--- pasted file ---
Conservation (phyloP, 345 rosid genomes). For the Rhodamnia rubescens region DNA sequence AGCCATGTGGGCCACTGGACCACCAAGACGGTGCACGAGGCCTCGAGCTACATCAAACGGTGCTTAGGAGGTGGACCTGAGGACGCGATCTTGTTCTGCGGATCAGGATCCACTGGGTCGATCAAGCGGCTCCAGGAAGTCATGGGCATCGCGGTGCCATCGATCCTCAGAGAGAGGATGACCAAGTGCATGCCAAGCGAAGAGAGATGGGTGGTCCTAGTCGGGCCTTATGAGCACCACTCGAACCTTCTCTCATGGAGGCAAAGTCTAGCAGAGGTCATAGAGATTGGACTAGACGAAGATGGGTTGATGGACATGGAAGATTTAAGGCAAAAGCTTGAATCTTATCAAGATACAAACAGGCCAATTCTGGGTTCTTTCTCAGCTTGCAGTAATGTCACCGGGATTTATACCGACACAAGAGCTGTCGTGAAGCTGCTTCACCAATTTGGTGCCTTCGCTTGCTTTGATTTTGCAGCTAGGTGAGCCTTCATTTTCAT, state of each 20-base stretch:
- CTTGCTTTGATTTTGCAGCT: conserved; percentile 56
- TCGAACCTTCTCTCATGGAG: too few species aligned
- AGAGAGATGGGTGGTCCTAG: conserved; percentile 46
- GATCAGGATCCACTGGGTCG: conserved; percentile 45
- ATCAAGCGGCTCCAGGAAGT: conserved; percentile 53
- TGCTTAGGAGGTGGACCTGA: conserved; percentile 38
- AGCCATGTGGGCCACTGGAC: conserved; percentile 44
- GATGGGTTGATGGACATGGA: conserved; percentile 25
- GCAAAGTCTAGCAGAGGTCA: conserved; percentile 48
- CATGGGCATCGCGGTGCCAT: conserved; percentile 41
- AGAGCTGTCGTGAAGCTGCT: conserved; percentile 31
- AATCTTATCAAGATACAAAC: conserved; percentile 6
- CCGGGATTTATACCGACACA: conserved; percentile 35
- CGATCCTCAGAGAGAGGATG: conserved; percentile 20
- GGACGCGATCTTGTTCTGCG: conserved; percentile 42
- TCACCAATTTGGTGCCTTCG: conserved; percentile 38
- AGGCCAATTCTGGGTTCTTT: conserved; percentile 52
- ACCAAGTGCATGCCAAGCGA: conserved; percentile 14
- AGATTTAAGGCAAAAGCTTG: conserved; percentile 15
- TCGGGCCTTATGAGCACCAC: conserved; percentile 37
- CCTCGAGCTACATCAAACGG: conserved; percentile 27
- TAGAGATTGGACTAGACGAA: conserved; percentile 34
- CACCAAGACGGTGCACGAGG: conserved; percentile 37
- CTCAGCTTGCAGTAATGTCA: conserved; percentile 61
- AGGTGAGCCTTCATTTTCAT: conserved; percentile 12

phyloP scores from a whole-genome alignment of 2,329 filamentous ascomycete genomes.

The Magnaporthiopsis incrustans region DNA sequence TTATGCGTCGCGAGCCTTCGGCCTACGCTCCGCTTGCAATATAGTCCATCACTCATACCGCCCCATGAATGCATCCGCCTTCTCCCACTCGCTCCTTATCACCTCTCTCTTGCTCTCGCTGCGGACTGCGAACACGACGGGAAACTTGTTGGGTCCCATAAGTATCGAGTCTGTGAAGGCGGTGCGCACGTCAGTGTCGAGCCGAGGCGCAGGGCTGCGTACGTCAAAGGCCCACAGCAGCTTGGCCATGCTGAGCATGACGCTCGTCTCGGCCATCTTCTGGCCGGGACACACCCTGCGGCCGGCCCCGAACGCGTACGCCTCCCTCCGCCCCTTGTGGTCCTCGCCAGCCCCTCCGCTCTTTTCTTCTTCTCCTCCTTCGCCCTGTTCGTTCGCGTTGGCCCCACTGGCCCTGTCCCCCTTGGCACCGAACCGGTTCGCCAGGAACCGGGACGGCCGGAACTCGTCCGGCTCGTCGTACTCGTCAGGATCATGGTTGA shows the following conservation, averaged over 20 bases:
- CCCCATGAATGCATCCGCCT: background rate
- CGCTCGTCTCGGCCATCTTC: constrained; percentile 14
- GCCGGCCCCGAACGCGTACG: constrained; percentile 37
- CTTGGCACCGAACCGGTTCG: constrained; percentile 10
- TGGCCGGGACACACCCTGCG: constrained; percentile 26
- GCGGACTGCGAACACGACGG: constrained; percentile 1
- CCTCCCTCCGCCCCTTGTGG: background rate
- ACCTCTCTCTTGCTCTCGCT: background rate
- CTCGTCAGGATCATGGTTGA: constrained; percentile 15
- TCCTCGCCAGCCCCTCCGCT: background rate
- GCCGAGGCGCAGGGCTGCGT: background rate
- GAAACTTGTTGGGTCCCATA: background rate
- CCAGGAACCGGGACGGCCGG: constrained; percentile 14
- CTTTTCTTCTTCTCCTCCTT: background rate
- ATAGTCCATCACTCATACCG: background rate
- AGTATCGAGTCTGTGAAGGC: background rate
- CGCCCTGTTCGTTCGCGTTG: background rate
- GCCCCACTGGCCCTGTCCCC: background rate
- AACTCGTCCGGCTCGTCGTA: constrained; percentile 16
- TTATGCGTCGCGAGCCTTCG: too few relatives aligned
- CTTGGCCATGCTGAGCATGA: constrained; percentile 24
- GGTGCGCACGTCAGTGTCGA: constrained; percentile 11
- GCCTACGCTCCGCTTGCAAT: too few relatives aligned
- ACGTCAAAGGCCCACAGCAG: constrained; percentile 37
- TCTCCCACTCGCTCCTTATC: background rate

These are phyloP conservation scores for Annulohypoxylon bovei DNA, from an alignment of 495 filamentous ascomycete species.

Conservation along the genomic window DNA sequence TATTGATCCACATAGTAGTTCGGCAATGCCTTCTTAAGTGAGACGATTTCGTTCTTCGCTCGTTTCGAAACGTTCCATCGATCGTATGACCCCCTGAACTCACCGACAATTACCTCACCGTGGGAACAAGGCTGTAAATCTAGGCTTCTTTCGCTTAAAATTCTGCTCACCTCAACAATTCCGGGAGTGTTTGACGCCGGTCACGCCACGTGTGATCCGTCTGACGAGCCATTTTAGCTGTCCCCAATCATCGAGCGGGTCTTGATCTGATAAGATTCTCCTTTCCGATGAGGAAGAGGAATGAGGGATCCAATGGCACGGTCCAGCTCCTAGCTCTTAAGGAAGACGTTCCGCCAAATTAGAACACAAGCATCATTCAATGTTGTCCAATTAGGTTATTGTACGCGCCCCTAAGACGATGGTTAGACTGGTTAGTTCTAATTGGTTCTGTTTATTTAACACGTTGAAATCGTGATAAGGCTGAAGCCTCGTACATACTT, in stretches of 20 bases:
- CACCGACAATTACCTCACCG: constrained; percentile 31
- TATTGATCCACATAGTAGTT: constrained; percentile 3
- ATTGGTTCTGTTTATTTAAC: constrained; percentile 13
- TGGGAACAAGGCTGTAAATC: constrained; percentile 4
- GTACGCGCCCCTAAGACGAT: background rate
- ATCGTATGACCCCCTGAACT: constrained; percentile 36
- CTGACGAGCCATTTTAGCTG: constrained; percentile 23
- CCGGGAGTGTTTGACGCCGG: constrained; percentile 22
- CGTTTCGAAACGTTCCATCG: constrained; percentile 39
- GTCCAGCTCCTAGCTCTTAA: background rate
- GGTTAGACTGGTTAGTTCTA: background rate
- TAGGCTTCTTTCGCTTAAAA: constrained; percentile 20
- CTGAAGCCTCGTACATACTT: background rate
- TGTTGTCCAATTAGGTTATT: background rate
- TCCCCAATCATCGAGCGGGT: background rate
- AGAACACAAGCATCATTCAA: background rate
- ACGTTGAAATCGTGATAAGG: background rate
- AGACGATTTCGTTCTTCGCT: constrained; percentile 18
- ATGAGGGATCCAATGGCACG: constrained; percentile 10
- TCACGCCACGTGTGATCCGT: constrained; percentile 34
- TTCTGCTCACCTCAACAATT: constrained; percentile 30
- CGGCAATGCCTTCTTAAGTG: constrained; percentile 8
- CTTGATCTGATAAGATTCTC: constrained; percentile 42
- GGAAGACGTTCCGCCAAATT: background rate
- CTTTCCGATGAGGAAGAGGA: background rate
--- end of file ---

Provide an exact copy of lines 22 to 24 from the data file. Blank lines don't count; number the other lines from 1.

- CCTCGAGCTACATCAAACGG: conserved; percentile 27
- TAGAGATTGGACTAGACGAA: conserved; percentile 34
- CACCAAGACGGTGCACGAGG: conserved; percentile 37